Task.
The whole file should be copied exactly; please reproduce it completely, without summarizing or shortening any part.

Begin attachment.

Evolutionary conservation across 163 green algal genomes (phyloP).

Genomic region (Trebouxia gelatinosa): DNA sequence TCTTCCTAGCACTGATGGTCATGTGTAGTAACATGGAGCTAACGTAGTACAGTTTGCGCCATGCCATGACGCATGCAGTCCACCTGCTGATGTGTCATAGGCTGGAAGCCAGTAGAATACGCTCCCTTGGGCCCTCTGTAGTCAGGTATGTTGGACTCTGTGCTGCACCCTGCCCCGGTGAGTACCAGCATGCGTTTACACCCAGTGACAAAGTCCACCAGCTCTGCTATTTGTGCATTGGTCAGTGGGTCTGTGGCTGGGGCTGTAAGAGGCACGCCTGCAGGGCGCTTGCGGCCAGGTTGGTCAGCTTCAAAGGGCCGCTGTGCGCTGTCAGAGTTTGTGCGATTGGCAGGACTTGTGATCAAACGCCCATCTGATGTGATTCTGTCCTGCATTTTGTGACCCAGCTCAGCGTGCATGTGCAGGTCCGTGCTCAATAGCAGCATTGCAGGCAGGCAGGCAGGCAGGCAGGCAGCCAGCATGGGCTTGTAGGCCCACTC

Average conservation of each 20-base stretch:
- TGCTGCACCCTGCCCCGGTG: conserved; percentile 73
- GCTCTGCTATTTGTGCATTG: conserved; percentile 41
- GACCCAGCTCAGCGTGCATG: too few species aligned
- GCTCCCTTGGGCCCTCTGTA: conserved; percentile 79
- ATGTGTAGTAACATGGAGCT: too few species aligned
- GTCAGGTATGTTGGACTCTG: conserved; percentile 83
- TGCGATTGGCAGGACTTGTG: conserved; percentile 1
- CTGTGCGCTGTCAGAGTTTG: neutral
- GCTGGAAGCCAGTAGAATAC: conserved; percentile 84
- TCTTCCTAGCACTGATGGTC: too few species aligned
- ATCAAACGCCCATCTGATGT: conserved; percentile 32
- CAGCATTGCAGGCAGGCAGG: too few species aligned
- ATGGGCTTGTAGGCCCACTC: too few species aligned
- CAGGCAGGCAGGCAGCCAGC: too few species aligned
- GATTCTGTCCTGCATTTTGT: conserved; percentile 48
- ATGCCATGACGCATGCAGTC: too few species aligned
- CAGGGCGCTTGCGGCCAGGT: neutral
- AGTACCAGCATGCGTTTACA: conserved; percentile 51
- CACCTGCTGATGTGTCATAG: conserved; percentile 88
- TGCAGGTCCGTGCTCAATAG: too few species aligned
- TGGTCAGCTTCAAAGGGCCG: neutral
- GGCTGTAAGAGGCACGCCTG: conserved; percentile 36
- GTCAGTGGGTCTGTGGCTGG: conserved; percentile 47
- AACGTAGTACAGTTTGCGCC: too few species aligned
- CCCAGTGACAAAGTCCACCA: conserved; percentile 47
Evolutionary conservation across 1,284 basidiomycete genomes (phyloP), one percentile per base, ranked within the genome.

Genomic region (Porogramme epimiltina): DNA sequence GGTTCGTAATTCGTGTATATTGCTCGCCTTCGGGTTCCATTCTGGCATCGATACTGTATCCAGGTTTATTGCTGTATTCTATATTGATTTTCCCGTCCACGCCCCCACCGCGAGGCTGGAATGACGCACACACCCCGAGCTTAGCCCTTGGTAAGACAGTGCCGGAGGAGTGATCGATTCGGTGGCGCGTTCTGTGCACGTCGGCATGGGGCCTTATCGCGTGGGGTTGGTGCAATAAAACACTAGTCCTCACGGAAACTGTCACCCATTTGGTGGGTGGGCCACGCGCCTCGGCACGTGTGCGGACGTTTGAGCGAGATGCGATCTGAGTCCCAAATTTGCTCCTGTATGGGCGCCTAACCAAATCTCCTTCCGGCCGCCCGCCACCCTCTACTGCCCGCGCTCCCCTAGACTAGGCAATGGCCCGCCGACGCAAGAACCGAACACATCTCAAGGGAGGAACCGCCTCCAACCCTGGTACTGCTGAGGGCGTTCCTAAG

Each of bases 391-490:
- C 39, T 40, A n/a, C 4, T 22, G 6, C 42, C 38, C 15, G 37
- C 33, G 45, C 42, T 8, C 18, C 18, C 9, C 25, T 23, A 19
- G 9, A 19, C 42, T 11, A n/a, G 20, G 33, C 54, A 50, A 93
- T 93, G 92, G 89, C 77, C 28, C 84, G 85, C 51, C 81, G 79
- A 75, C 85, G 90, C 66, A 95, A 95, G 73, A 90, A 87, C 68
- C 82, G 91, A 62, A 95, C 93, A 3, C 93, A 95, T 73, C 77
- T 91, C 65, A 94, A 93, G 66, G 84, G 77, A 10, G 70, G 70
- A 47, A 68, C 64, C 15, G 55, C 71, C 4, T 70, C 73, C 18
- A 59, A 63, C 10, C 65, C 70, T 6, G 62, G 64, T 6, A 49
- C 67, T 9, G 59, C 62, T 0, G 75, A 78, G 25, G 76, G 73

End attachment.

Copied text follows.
Evolutionary conservation across 163 green algal genomes (phyloP).

Genomic region (Trebouxia gelatinosa): DNA sequence TCTTCCTAGCACTGATGGTCATGTGTAGTAACATGGAGCTAACGTAGTACAGTTTGCGCCATGCCATGACGCATGCAGTCCACCTGCTGATGTGTCATAGGCTGGAAGCCAGTAGAATACGCTCCCTTGGGCCCTCTGTAGTCAGGTATGTTGGACTCTGTGCTGCACCCTGCCCCGGTGAGTACCAGCATGCGTTTACACCCAGTGACAAAGTCCACCAGCTCTGCTATTTGTGCATTGGTCAGTGGGTCTGTGGCTGGGGCTGTAAGAGGCACGCCTGCAGGGCGCTTGCGGCCAGGTTGGTCAGCTTCAAAGGGCCGCTGTGCGCTGTCAGAGTTTGTGCGATTGGCAGGACTTGTGATCAAACGCCCATCTGATGTGATTCTGTCCTGCATTTTGTGACCCAGCTCAGCGTGCATGTGCAGGTCCGTGCTCAATAGCAGCATTGCAGGCAGGCAGGCAGGCAGGCAGGCAGCCAGCATGGGCTTGTAGGCCCACTC

Average conservation of each 20-base stretch:
- TGCTGCACCCTGCCCCGGTG: conserved; percentile 73
- GCTCTGCTATTTGTGCATTG: conserved; percentile 41
- GACCCAGCTCAGCGTGCATG: too few species aligned
- GCTCCCTTGGGCCCTCTGTA: conserved; percentile 79
- ATGTGTAGTAACATGGAGCT: too few species aligned
- GTCAGGTATGTTGGACTCTG: conserved; percentile 83
- TGCGATTGGCAGGACTTGTG: conserved; percentile 1
- CTGTGCGCTGTCAGAGTTTG: neutral
- GCTGGAAGCCAGTAGAATAC: conserved; percentile 84
- TCTTCCTAGCACTGATGGTC: too few species aligned
- ATCAAACGCCCATCTGATGT: conserved; percentile 32
- CAGCATTGCAGGCAGGCAGG: too few species aligned
- ATGGGCTTGTAGGCCCACTC: too few species aligned
- CAGGCAGGCAGGCAGCCAGC: too few species aligned
- GATTCTGTCCTGCATTTTGT: conserved; percentile 48
- ATGCCATGACGCATGCAGTC: too few species aligned
- CAGGGCGCTTGCGGCCAGGT: neutral
- AGTACCAGCATGCGTTTACA: conserved; percentile 51
- CACCTGCTGATGTGTCATAG: conserved; percentile 88
- TGCAGGTCCGTGCTCAATAG: too few species aligned
- TGGTCAGCTTCAAAGGGCCG: neutral
- GGCTGTAAGAGGCACGCCTG: conserved; percentile 36
- GTCAGTGGGTCTGTGGCTGG: conserved; percentile 47
- AACGTAGTACAGTTTGCGCC: too few species aligned
- CCCAGTGACAAAGTCCACCA: conserved; percentile 47
Evolutionary conservation across 1,284 basidiomycete genomes (phyloP), one percentile per base, ranked within the genome.

Genomic region (Porogramme epimiltina): DNA sequence GGTTCGTAATTCGTGTATATTGCTCGCCTTCGGGTTCCATTCTGGCATCGATACTGTATCCAGGTTTATTGCTGTATTCTATATTGATTTTCCCGTCCACGCCCCCACCGCGAGGCTGGAATGACGCACACACCCCGAGCTTAGCCCTTGGTAAGACAGTGCCGGAGGAGTGATCGATTCGGTGGCGCGTTCTGTGCACGTCGGCATGGGGCCTTATCGCGTGGGGTTGGTGCAATAAAACACTAGTCCTCACGGAAACTGTCACCCATTTGGTGGGTGGGCCACGCGCCTCGGCACGTGTGCGGACGTTTGAGCGAGATGCGATCTGAGTCCCAAATTTGCTCCTGTATGGGCGCCTAACCAAATCTCCTTCCGGCCGCCCGCCACCCTCTACTGCCCGCGCTCCCCTAGACTAGGCAATGGCCCGCCGACGCAAGAACCGAACACATCTCAAGGGAGGAACCGCCTCCAACCCTGGTACTGCTGAGGGCGTTCCTAAG

Each of bases 391-490:
- C 39, T 40, A n/a, C 4, T 22, G 6, C 42, C 38, C 15, G 37
- C 33, G 45, C 42, T 8, C 18, C 18, C 9, C 25, T 23, A 19
- G 9, A 19, C 42, T 11, A n/a, G 20, G 33, C 54, A 50, A 93
- T 93, G 92, G 89, C 77, C 28, C 84, G 85, C 51, C 81, G 79
- A 75, C 85, G 90, C 66, A 95, A 95, G 73, A 90, A 87, C 68
- C 82, G 91, A 62, A 95, C 93, A 3, C 93, A 95, T 73, C 77
- T 91, C 65, A 94, A 93, G 66, G 84, G 77, A 10, G 70, G 70
- A 47, A 68, C 64, C 15, G 55, C 71, C 4, T 70, C 73, C 18
- A 59, A 63, C 10, C 65, C 70, T 6, G 62, G 64, T 6, A 49
- C 67, T 9, G 59, C 62, T 0, G 75, A 78, G 25, G 76, G 73